Yes I googled, but it’s mostly about the actual ports and not the cable. And Apple’s support wants you to buy their branded cable. Amazon or Monoprice preferred.
Macbook Pro has a port with the lightning bolt next to it (Thunderbolt). This is physically identical to mini DisplayPort. If I want to connect it to a TV through HDMI, and preferably play audio through the TV, which cable do I buy:
Thunderbolt vs. mini DisplayPort vs. it doesn’t matter, the internals are the same. The former is more expensive. Yes, I realize I’m quibbling about a few dollars.
Active vs. passive. The former is only useful if I have multiple devices?
If there is a difference in #1, how do I trust a random seller to make a distinction?
If all you are interested in is the video signal, you can buy any old mini Displayport cable.
If you want to use the Thunderbolt part of the connector, you need to buy a Thunderbolt cable, which are all active.
If you buy a Thunderbolt/HDMI adapter, it’s almost certainly a DP++/HDMI adapter, which they are calling “Thunderbolt (DisplayPort)” if they are reputable, or just “Thunderbolt” if they aren’t worried about their reputation, or “DisplayPort” if the page has been up for a while.
The internals aren’t the same. The Thunderbolt cable has to include the Thunderbolt chips: the DisplayPort cable won’t include the Thunderbolt chips.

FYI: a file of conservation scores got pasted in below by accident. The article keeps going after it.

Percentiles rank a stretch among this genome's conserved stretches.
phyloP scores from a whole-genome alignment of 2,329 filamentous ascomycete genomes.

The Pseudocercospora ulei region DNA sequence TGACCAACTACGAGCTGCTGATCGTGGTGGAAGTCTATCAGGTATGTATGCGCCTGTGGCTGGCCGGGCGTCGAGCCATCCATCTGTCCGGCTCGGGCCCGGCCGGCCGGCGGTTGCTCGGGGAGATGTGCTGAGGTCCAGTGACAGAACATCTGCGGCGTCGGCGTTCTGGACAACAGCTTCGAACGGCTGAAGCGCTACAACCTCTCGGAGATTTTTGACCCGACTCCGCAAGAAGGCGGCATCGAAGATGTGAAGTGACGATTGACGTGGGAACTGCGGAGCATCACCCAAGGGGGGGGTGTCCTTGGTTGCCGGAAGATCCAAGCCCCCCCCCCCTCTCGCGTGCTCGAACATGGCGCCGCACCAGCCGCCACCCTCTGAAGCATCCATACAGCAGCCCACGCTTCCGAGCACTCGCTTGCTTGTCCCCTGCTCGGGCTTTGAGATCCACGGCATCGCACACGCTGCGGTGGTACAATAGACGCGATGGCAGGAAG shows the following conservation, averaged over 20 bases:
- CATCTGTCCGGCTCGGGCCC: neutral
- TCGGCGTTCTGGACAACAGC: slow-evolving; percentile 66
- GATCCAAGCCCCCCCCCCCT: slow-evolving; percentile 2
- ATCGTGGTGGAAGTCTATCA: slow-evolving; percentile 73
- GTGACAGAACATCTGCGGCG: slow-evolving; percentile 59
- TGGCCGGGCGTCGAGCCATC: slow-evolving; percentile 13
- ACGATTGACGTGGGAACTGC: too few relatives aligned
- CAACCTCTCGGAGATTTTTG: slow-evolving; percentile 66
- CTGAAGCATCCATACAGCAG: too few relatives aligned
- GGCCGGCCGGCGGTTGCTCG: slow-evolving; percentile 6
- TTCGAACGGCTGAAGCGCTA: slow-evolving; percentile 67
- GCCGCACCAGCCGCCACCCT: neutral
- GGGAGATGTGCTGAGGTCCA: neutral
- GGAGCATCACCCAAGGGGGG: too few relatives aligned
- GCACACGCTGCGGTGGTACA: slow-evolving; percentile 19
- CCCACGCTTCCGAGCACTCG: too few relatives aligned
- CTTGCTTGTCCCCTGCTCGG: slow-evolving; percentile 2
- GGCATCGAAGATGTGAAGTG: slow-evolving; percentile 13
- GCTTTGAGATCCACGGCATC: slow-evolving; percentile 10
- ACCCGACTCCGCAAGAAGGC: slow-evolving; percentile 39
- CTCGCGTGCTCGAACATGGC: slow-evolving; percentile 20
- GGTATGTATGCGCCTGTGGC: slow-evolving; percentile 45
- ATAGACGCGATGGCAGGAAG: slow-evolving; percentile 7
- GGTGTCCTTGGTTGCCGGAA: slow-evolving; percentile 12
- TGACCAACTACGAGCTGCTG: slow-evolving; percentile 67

All Thunderbolt cables are active, because the system was designed to use optical cables with the optical converters in the cable ends. The new Thunderbolt 3 system will allow passive cables.
DP can be active (to get longer cable runs). As I understand it, the MacPro Thunderbolt socket includes one DP++ signal, which you may connect a passive DP cable to, which you may connect to a “passive” DP/HDMI adapter.
Because the DP and Thunderbolt cables are different things, I don’t think you’ll have trouble with one being passed of for the other. I haven’t seen any cable called “Thunderbolt (DP)” or “DP (Thunderbolt)”, but if I did, I would avoid it: there is enough confusion already.
You can put multiple different pictures onto a Thunderbolt cable string. (I think the MacPro video card supports that kind of thing).
You can put multiple different pictures on to DP monitors using true Thunderbolt - Display Port adapters, to pull the multiple pictures out of the Thunderbolt signal.
You can put one single DP picture onto multiple displays using an active DP multiple-monitor adapter. You can also buy special equipment that recalculates the picture to split the picture up between multiple displays.
You can get one DP picture out of a Thunderbolt socket which supports DP++. It’s got an internal Thunderbolt-DP converter, to put the DP signal out as well as the Thunderbolt signal. I think the MacPro does this.